This will involve issuing Records of Employment (ROEs) to your employees from your sole proprietorship and providing them with T4s.
Then begin submitting payroll remittances under the new payroll number that you previously set up.
Step # 7: Transfer Your Assets
You are going to need to “sell” or transfer all assets in your sole-proprietorship. Assets will include computers, equipment, machinery, tools, inventory, and any intangibles like goodwill.
Some of these items you’ll end up retaining personally while others will be moved to your corporation. Either way, they need to be transferred at their fair market value.
For most assets, you can do this with documentation.
I’d recommend issuing an invoice to either yourself personally or to your corporation from your sole-proprietorship identifying the items being moved.
You’ll record the assets in your new corporation at the transferred fair market value.
As a quick bookkeeping tip, you’ll offset these additions against your shareholder loan account. This is a concept we dive into in a future article.
**A special note: your vehicle is a bit different**
Check out our motor vehicle videos to determine whether your vehicle should be owned by your incorporation, or not.
Proceed with caution or reverse tax planning can apply and you may end up paying more tax in the end.
If you decide to move your vehicle over, you’ll need to change the registration with your provincial government. Internal documentation isn’t going to cut it.
Step # 8: Don’t Forget the Sales Tax
GST / HST / or PST may apply to assets you are transferring.
But I do have a few exceptions for you.
Consider using the GST44 form to avoid GST but beware!
Timing is crucial!!
The form must be filed before the deadline of the GST remittance the transaction occurs in.
For example, if the transfer occurred Nov 3rd, 2022 and your GST period is from Jan - Dec then the GST/HST44 form has the same due date as your Jan - Dec remittance. You will have to file two forms – one under your sole proprietorship and one under your corporation.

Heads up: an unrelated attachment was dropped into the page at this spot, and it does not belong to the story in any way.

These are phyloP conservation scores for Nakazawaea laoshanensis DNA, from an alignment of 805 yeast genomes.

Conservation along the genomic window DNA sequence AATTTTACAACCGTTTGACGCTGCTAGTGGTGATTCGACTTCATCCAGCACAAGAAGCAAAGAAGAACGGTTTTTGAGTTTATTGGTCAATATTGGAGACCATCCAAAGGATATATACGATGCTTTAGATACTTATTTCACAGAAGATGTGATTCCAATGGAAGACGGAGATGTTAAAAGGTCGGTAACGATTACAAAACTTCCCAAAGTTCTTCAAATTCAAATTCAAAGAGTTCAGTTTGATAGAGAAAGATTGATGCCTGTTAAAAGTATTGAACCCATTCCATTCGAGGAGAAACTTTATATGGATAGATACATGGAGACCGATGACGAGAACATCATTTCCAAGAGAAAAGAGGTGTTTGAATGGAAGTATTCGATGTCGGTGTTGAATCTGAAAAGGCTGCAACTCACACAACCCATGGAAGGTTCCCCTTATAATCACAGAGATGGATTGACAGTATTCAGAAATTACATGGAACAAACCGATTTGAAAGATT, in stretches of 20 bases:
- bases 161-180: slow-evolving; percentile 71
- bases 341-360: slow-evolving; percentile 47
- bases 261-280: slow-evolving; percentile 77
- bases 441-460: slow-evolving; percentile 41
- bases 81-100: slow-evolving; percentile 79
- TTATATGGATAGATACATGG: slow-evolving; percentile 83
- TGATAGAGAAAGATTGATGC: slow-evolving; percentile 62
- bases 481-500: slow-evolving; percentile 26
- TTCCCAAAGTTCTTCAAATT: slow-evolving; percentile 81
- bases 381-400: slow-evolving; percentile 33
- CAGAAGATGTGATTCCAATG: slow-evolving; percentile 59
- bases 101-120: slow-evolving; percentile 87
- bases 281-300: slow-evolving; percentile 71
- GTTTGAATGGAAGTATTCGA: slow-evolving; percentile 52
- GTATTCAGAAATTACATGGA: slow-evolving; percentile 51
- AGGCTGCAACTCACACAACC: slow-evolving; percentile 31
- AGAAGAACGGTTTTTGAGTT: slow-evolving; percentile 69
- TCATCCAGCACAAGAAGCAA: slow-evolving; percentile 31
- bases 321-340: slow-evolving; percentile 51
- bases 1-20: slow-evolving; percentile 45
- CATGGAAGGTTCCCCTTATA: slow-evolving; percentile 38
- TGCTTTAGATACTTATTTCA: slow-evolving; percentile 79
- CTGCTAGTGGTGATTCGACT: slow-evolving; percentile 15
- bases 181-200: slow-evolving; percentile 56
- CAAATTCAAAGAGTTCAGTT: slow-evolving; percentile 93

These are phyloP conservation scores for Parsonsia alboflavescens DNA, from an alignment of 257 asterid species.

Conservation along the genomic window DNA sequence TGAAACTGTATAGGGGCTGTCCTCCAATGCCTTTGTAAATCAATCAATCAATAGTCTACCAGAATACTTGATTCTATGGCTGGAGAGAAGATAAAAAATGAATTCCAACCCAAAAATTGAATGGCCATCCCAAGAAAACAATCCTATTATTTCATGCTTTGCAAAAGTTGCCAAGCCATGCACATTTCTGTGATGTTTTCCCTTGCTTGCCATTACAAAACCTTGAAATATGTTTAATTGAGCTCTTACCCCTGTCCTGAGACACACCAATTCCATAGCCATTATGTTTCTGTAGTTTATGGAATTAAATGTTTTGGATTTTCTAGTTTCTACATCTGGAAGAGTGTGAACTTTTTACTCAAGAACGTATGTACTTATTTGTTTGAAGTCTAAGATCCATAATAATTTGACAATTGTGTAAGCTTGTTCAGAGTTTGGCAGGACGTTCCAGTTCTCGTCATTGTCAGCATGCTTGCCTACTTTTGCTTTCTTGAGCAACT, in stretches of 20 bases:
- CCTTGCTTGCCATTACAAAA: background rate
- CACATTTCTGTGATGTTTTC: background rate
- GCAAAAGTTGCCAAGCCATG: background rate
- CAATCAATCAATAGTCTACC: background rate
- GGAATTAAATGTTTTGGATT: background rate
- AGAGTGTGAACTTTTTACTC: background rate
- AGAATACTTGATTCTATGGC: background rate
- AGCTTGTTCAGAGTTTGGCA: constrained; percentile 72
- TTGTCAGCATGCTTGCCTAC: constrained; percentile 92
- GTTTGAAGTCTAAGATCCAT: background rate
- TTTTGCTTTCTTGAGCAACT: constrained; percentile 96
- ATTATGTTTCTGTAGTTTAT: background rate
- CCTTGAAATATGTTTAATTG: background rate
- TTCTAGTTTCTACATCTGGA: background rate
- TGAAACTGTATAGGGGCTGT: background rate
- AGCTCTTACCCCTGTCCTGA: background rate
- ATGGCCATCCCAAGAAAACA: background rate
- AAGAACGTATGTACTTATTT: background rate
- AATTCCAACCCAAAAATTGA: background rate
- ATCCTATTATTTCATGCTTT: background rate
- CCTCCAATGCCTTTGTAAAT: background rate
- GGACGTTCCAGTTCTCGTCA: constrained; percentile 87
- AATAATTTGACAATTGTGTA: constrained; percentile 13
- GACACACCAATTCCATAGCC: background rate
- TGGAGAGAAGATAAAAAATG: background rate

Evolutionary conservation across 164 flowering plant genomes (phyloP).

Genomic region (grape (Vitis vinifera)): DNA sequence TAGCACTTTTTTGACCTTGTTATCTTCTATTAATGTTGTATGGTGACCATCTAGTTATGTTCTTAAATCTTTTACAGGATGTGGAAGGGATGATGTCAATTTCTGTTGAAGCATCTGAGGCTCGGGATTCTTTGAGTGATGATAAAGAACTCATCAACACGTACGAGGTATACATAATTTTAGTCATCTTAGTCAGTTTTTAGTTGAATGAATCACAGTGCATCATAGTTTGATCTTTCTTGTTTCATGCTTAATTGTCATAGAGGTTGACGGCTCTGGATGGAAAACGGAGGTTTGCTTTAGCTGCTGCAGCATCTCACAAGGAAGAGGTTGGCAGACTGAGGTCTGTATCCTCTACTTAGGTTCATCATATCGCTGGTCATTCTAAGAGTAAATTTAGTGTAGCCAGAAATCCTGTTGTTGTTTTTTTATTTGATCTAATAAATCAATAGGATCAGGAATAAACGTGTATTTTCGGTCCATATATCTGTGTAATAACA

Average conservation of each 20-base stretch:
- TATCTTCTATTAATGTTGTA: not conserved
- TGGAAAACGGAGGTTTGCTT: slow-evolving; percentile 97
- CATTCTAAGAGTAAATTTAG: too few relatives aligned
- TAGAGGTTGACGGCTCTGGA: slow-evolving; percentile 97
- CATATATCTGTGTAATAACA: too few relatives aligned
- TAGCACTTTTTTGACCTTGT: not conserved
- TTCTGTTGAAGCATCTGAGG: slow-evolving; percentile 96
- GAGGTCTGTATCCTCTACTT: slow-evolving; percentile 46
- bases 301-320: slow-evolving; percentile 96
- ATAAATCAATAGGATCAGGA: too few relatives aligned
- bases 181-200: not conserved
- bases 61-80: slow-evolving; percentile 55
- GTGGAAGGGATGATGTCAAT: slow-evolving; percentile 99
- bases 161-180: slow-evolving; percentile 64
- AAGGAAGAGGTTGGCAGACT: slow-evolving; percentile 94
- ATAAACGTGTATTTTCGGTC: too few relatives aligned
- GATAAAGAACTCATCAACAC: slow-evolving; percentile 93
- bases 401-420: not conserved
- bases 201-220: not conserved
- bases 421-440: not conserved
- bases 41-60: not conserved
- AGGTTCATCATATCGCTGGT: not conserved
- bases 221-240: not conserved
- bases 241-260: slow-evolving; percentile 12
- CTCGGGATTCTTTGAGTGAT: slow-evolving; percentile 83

If any of these steps are missed the GST/HST 44 form will be denied and you’ll have to pay GST at fair market value on the assets transferred into your corporation.
If you live in British Columbia an exception to PST is also available. Check out the PST Bulletin 210 for more details.
Step # 9: File Your Taxes & Close Your Accounts
Finally – the last step!
To wrap things up you’ll have to file your tax returns taking into consideration all the asset transfers and changes you’ve been making.
The deadline is your normal tax filing deadlines – this isn’t done early.
Essentially, you’ll need to file your final income tax return, GST/HST return, provincial sales tax returns, and WorkSafe returns.
Once all your tax returns have been filed and any outstanding balances paid or refunds collected, go ahead and close your tax accounts.
On your personal tax return for your sole proprietorship, this involves ticking a box along the top of your T2125 Statement of Business Activities.
For your sales tax accounts like GST/HST and PST you’ll need to call the Canada Revenue Agency or close down your account online through your online portals.
Step # 10: Celebrate!
Yay!! You did it!
This process has quite a few important steps and can take a full year to complete.
Great job for persevering.
I hope you now feel confident in the steps you must take to incorporate your sol proprietorship. That's all I have for today.
Read this article a few times as you progress. We also have a very helpful handout to keep you on track for our website subscribers.